BRIDGNORTH, a town, two parishes, a subdistrict, a district, and a division in Salop. The town stands on the river Severn, adjacent to the Severn Valley railway, 13½ miles SW by W of Wolverhampton; and a railway from it to Wolverhampton and other places in Staffordshire was authorised in 1866. The town was founded by the Princess Ethelfleda, and was anciently called Brugge or Brigge. A castle is thought to have been built at it by the Saxons; and either this was renovated or a new one erected, of great strength, in 1102, by Robert de Belesme, Earl of Shrewsbury. Henry I. speedily took the castle, and made it a royal fortress. Henry II. was at it, and narrowly escaped death beneath its walls. Thomas a Becket lodged in it. John made it a visit. Edward I. came to it, fresh from his fields of victory. Edward II. took refuge in it from the alarms of pursuit. Henry IV. rendezvoused his forces at it. Charles I. came to it at the commencement of the great disasters of his reign; and pronounced the promenade connected with it the finest walk in his kingdom. The parliamentarians, in 1645, laid siege to it; obtained possession of it, at the end of three weeks, by capitulation; and then dismantled it, and blew up its fortifications. A large portion of the town was burned to the ground during the siege. Henry IV. is represented as saying, in reference to his rendezvous,-
On Wednesday next, Harry, thou shalt set forward;
On Thursday, we ourselves will march:
Our meeting is in Bridgnorth: and Harry, you
Shall march through Glostershire; by which account,
Our business valued, some twelve days hence
Our general forces at Bridgnorth shall meet.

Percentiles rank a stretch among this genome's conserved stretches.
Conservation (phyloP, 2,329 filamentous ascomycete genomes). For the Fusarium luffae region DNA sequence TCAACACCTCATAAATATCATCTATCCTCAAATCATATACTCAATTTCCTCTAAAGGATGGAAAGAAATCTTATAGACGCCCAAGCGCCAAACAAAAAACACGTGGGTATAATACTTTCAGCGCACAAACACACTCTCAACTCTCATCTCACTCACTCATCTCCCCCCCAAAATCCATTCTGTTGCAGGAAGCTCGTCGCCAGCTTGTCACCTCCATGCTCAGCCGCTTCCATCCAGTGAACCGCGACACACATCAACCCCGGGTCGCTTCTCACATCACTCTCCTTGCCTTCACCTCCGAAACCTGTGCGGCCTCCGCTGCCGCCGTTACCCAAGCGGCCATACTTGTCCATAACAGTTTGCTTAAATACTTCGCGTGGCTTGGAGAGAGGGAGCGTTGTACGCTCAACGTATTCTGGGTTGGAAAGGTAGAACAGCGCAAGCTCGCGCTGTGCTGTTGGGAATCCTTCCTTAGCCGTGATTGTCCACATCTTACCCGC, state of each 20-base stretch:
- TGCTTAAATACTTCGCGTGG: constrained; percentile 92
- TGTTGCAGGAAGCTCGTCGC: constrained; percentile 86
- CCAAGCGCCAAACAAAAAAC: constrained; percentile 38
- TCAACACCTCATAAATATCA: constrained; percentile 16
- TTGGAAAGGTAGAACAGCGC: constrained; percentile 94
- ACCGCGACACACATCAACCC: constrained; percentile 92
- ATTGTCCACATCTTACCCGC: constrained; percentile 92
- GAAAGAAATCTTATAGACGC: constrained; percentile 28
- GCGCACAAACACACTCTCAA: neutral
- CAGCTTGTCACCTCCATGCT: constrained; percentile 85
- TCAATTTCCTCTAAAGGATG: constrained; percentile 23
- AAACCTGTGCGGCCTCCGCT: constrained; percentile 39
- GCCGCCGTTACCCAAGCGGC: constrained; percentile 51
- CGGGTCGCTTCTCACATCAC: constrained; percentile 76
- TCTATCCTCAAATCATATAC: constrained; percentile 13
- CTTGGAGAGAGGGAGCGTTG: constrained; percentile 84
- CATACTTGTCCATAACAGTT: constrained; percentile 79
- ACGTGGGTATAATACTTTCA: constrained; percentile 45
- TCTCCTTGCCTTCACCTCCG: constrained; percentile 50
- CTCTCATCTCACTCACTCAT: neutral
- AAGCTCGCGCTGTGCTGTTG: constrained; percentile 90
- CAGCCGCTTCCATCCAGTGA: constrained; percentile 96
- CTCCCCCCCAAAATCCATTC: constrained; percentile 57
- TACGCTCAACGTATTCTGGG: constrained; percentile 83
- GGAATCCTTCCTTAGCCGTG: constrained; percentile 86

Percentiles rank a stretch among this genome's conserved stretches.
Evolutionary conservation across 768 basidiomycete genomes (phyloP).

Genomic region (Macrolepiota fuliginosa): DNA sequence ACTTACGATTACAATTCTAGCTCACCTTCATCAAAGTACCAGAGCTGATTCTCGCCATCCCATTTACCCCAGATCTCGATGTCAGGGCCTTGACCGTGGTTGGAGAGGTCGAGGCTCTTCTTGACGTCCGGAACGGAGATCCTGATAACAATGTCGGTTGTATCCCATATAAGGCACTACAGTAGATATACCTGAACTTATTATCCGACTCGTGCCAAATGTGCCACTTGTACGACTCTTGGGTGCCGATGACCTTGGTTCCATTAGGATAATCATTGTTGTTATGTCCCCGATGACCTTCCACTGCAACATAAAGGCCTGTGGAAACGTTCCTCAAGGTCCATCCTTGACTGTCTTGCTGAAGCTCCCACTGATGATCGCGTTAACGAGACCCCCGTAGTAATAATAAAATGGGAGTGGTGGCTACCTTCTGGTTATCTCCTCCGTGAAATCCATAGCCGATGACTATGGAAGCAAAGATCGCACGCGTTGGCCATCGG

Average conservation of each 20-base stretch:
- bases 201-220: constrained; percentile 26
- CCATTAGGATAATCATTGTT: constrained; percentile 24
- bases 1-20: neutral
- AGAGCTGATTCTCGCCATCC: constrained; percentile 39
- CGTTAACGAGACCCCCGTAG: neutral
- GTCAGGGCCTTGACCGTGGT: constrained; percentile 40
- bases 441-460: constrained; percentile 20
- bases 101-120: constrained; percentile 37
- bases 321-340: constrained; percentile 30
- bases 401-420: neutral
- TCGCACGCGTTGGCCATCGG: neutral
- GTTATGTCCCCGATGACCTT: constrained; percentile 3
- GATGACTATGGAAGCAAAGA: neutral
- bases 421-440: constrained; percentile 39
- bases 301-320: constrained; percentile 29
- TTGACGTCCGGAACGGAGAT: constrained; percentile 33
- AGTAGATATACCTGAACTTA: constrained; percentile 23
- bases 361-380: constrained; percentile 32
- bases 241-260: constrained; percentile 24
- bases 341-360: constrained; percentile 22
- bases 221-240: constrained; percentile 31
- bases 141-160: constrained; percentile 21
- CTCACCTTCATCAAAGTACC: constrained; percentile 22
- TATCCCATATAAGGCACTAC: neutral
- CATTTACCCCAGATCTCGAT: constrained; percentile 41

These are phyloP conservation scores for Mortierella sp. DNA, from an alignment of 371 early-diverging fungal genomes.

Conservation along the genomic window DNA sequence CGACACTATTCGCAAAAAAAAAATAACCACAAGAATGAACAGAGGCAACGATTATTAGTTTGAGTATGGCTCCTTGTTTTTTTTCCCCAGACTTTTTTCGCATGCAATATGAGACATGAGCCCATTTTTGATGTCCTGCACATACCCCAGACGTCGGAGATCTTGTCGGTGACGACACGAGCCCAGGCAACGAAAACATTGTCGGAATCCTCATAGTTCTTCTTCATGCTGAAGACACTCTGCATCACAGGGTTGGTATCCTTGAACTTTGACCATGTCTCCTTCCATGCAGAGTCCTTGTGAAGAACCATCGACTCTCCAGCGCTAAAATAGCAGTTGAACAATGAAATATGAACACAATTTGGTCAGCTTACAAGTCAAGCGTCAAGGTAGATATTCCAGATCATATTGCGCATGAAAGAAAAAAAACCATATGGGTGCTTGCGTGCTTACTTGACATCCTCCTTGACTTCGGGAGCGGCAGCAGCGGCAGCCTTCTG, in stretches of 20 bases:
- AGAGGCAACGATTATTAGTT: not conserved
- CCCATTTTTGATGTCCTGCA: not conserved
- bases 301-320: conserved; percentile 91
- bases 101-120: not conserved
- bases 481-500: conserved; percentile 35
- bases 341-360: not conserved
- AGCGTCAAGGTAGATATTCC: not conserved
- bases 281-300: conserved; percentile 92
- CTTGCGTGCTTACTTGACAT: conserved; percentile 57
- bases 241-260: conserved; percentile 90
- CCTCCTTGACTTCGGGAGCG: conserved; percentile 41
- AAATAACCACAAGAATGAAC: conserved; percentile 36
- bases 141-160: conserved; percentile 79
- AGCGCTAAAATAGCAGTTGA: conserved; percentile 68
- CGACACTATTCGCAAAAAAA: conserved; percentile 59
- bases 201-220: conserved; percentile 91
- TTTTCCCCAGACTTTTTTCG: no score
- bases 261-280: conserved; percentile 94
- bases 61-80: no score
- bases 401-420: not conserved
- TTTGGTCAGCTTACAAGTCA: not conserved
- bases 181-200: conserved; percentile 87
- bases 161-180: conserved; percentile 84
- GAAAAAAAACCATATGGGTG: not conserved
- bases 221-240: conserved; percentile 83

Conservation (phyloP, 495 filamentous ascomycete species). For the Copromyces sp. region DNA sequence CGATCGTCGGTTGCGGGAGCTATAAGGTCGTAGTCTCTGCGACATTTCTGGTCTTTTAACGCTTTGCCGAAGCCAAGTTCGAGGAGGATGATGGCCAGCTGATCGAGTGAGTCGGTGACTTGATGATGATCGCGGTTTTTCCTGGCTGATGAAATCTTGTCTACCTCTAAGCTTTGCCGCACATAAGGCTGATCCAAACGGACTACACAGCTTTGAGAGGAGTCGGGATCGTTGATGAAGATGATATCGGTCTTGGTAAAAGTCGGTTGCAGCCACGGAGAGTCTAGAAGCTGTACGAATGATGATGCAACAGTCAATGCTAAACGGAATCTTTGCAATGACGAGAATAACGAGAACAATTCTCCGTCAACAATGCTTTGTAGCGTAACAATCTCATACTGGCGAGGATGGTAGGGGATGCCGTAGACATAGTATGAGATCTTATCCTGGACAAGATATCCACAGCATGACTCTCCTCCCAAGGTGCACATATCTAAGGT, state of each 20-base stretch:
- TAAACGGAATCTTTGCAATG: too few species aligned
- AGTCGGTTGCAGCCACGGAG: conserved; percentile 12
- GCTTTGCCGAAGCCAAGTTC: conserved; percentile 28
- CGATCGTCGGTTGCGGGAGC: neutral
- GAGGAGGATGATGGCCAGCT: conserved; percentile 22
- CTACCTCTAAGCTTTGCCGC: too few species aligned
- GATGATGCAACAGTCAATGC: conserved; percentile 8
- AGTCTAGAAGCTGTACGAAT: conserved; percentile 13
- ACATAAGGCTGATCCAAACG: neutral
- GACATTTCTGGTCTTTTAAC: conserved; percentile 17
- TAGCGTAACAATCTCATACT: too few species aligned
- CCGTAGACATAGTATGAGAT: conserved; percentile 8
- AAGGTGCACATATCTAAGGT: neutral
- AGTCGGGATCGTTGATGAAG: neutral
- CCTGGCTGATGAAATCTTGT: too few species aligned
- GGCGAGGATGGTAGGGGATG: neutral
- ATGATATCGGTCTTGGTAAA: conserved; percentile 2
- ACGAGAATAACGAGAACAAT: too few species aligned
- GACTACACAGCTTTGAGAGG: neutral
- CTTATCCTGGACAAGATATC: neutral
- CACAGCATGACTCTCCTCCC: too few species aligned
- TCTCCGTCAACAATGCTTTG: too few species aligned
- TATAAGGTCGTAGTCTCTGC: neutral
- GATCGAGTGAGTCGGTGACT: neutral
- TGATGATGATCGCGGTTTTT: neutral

The town is divided by the Severn into two portions, called the Upper and the Lower. The Upper portion is on the right bank, on the sides and summit of a red sandstone rock, rising 180 feet above the level of the river; and presents a remarkably picturesque appearance. The houses rest on the live rock, and, in some instances, have cellars hewn out of it; a hollow way, 20 feet deep, goes down the slope of the rock to the river; and a railed terrace, cut along the forehead of the bluff, wends above gardens and around the castle's site, and commands a splendid view. The high-street is spacious; and once had "rows," as at Chester. Extensive street-improvements have been made since 1851. A large fragment of the castle still exists, inclining seventeen degrees from the perpendicular, in consequence of undermining at the siege preceding its demolition. A handsome bridge, with seven arches, crosses the Severn. The town hall, in the middle of High-street, was built in 1646. The agricultural hall is in the Gothic style, and was built in 1867. The market-hall is a neat edifice of coloured brick, erected in 1855. A decaying timber house in Cartway was the birth-place of Bishop Percy. St. Mary's church was originally founded at Quatford, in the time of William Rufus, by Roger, Earl of Shrewsbury; but was soon removed to the castle at Bridgnorth, made collegiate for a dean and six prebendaries, exempted by King John from ecclesiastical jurisdiction, and constituted parochial in the time of Edward III. The present edifice is in the Ionic style, has a tower and cupola, and was erected in 1792. St. Leonard's church is early decorated English; was restored in 1862; consists of nave, chancel, and north and south aisles, with a southern tower; has a handsome new carved screen of Hollington stone, and a carved oak pulpit; and commands interest for being the place where Richard Baxter began his ministry. There are chapels for Independents, Baptists, and Methodists; a free grammar school, with three exhibitions at Oxford; a blue coat school; an hospital and alms-house, with jointly £257 a year; a literary institute; subscription reading room; a theological library, founded by Dean Stackhouse: and a public library, with nearly 5,000 volumes.